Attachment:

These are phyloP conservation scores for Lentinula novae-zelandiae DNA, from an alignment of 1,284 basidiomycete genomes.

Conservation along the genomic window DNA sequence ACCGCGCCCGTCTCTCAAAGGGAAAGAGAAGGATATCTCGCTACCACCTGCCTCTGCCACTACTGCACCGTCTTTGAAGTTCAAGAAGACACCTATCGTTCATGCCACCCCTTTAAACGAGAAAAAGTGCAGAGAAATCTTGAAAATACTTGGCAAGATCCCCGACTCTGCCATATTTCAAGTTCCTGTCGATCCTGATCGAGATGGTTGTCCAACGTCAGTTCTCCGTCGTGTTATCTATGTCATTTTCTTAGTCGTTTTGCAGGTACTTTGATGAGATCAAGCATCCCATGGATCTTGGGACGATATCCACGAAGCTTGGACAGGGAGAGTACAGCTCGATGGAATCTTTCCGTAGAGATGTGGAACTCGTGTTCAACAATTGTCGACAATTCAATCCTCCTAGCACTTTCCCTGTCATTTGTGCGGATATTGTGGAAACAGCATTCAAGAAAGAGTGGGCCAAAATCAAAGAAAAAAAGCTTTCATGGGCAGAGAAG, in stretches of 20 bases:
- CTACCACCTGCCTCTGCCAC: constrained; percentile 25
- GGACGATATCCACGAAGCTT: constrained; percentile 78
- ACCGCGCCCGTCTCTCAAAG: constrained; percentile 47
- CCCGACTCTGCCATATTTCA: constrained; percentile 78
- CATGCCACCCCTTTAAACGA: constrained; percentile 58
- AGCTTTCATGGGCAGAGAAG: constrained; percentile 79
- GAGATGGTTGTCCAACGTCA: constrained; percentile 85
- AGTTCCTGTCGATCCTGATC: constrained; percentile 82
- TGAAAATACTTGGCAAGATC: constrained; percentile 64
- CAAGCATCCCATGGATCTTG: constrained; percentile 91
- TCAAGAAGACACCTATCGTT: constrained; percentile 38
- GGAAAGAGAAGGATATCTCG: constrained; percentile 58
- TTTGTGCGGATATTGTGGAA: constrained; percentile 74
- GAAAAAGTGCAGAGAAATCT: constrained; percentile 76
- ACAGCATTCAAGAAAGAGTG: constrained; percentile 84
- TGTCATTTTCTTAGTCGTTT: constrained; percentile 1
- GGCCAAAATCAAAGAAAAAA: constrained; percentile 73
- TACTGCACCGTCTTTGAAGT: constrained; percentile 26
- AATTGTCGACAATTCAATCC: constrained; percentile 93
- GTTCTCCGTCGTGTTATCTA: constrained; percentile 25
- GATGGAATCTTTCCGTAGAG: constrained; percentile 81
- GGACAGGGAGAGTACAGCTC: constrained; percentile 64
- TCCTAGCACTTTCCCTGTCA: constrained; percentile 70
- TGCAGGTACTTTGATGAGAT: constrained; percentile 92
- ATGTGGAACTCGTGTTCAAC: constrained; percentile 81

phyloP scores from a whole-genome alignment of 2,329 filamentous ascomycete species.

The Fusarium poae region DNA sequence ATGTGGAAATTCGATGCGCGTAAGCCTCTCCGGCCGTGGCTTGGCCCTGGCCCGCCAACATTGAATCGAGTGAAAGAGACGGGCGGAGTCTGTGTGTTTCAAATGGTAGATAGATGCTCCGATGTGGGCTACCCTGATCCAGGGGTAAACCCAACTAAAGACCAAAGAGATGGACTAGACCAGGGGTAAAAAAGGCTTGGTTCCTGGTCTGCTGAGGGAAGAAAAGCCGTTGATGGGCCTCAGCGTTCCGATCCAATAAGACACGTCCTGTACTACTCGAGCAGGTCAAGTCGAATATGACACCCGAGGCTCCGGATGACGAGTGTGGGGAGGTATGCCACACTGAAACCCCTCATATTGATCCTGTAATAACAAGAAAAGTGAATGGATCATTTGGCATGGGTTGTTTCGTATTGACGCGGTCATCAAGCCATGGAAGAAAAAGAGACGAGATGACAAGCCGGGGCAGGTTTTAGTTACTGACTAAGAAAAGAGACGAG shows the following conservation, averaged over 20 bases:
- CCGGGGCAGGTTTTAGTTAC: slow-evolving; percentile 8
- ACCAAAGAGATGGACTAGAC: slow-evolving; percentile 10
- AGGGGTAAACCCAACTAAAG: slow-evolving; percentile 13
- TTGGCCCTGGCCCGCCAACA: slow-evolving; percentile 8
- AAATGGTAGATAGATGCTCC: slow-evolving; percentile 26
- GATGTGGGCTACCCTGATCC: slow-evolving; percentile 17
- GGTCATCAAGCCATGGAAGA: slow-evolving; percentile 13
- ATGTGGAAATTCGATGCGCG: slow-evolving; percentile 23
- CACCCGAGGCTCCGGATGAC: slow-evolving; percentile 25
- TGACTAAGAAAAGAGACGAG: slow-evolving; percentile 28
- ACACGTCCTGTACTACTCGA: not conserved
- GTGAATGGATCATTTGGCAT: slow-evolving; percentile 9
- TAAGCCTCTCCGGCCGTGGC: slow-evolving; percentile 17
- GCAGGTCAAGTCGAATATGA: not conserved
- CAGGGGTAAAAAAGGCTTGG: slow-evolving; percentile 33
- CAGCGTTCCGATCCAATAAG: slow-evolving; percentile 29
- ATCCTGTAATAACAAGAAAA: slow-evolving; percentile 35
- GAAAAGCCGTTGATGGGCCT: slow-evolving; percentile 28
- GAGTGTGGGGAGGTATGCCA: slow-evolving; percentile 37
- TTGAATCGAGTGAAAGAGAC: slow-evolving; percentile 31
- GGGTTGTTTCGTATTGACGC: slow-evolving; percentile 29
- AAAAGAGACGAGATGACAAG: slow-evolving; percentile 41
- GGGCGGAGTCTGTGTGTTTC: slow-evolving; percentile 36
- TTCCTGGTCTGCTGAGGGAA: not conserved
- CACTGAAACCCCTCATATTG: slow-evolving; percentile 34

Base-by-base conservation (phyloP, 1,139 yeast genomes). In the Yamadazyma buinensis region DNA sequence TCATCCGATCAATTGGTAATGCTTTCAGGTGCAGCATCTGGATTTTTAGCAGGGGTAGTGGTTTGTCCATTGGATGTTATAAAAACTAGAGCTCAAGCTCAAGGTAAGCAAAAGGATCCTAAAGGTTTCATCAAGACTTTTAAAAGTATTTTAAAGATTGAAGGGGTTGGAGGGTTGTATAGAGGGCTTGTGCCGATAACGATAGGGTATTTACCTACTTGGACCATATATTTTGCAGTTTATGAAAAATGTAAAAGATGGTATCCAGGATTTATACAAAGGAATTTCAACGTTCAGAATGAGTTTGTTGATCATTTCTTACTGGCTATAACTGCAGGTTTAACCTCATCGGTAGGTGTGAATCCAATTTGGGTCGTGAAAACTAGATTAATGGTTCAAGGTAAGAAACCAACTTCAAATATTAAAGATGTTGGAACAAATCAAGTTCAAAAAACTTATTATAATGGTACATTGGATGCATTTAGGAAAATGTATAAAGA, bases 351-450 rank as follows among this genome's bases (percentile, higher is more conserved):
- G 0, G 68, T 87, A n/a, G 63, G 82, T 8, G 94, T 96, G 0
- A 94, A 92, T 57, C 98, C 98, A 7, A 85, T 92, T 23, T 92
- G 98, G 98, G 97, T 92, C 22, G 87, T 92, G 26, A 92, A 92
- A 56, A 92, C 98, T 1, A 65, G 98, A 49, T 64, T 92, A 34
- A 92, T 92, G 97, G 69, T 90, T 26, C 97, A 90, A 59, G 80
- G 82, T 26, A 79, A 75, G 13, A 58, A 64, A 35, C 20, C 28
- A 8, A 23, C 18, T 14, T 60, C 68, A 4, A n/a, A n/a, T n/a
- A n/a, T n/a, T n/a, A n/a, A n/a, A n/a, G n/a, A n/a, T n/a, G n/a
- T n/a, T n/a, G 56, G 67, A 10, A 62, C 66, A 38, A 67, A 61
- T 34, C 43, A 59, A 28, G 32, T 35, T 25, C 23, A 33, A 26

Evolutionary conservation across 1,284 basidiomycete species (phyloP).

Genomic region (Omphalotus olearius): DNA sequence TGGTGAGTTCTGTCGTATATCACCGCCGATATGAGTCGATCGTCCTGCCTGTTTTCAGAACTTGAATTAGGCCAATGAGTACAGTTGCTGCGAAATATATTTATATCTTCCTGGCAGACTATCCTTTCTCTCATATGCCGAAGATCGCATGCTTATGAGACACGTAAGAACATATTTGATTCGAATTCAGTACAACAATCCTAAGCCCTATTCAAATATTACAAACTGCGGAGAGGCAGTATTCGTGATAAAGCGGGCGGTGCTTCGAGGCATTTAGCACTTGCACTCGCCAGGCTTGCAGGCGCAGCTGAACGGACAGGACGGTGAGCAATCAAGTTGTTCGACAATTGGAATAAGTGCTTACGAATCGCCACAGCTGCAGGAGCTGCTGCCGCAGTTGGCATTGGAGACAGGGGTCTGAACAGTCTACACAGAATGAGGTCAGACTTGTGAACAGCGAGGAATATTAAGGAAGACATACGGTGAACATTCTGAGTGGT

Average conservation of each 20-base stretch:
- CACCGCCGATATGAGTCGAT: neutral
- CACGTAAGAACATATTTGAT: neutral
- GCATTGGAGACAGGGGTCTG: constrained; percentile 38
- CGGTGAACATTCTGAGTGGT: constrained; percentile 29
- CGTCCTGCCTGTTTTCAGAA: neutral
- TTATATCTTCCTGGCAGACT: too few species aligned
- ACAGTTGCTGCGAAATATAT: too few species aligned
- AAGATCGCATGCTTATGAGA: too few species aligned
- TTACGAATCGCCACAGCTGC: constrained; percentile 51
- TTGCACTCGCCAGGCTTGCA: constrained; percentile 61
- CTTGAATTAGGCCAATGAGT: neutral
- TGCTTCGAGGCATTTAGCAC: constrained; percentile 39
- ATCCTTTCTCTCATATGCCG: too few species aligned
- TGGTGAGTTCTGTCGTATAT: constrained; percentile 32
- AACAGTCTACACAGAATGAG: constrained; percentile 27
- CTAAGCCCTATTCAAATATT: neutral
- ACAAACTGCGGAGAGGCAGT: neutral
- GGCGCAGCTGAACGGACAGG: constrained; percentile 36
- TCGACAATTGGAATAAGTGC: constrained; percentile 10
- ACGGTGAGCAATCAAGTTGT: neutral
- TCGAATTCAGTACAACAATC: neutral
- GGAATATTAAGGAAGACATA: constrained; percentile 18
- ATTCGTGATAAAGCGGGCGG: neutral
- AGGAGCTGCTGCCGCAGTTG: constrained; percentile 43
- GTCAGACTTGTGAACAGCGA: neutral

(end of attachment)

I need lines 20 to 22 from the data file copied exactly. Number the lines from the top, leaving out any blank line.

- TACTGCACCGTCTTTGAAGT: constrained; percentile 26
- AATTGTCGACAATTCAATCC: constrained; percentile 93
- GTTCTCCGTCGTGTTATCTA: constrained; percentile 25